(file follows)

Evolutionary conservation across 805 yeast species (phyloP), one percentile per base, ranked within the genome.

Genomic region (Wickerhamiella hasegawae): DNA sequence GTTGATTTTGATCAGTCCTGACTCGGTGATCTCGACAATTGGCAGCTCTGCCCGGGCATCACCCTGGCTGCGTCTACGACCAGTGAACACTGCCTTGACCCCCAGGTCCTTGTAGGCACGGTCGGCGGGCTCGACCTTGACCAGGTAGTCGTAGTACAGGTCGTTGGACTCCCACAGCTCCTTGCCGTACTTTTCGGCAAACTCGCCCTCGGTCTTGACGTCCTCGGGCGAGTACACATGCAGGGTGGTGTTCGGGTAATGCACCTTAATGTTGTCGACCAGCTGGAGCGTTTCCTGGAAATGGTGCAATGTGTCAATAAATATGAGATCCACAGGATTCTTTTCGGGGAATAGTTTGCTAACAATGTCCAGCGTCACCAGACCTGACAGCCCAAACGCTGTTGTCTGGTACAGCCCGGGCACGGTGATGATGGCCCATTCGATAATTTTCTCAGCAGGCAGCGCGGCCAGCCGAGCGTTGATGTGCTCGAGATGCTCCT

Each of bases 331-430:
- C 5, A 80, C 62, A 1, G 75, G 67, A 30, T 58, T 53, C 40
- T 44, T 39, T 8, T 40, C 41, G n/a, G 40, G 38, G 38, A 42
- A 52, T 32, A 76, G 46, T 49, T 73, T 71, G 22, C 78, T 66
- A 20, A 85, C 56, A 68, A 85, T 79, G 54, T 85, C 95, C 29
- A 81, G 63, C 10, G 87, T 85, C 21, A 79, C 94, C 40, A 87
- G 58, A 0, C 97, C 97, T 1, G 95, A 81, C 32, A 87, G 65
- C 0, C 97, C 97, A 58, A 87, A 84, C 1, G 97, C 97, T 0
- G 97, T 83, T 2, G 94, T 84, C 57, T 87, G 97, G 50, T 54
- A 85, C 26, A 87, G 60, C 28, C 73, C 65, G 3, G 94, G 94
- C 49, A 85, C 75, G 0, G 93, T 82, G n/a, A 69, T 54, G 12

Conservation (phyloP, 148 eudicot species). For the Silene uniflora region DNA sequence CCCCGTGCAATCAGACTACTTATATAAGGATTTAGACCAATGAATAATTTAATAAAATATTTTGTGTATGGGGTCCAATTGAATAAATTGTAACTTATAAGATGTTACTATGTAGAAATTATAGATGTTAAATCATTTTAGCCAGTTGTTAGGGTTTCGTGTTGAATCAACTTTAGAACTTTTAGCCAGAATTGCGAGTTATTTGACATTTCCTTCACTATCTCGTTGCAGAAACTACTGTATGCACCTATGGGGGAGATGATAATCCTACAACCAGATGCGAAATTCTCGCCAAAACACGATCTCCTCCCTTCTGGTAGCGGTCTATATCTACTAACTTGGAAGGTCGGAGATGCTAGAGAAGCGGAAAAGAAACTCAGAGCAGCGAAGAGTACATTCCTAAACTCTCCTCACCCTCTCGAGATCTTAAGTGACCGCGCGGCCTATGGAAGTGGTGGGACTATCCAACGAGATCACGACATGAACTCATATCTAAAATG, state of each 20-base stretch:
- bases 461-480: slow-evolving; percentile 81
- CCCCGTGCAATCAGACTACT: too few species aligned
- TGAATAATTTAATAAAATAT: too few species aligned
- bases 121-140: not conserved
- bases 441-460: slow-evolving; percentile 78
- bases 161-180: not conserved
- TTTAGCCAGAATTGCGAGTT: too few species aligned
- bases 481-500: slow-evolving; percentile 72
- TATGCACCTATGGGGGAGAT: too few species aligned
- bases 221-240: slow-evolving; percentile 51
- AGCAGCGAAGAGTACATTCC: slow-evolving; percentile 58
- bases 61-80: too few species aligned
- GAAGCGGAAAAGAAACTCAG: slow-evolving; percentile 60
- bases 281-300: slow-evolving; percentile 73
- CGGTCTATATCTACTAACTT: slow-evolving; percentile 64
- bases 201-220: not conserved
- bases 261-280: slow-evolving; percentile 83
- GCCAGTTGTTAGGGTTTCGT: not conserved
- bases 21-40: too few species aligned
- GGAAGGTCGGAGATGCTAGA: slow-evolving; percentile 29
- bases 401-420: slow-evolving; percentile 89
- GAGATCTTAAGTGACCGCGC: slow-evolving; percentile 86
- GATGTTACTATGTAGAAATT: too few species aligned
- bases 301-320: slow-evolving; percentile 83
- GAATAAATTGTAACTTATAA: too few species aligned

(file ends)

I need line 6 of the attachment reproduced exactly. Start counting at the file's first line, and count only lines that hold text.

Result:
- A 52, T 32, A 76, G 46, T 49, T 73, T 71, G 22, C 78, T 66